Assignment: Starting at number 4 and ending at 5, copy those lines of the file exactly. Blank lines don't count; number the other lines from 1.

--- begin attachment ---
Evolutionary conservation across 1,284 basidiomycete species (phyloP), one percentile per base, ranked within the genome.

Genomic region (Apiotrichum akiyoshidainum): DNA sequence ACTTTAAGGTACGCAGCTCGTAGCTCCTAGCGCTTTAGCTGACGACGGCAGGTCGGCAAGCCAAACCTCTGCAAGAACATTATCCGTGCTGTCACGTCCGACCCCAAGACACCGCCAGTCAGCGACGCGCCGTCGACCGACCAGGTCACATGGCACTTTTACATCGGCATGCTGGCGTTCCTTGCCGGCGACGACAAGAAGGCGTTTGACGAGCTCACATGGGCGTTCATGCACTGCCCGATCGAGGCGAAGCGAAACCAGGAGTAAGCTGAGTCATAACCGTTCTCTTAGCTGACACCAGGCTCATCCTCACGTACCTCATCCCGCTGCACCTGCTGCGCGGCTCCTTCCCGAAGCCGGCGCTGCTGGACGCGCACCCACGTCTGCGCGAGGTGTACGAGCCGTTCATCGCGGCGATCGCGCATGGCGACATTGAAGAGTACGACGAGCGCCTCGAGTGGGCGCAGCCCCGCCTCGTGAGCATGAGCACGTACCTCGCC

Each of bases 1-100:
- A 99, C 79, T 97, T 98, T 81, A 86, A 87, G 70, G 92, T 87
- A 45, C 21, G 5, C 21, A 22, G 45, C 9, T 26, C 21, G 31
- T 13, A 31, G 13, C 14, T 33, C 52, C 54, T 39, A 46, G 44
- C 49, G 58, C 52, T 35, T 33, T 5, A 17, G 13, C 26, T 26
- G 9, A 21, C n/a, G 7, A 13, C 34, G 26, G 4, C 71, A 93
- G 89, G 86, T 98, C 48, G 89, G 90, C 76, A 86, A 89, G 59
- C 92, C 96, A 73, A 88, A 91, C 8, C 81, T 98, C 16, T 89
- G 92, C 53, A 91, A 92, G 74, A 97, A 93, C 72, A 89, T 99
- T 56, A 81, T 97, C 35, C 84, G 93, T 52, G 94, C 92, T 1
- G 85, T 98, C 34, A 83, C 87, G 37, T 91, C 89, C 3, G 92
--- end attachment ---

- A 99, C 79, T 97, T 98, T 81, A 86, A 87, G 70, G 92, T 87
- A 45, C 21, G 5, C 21, A 22, G 45, C 9, T 26, C 21, G 31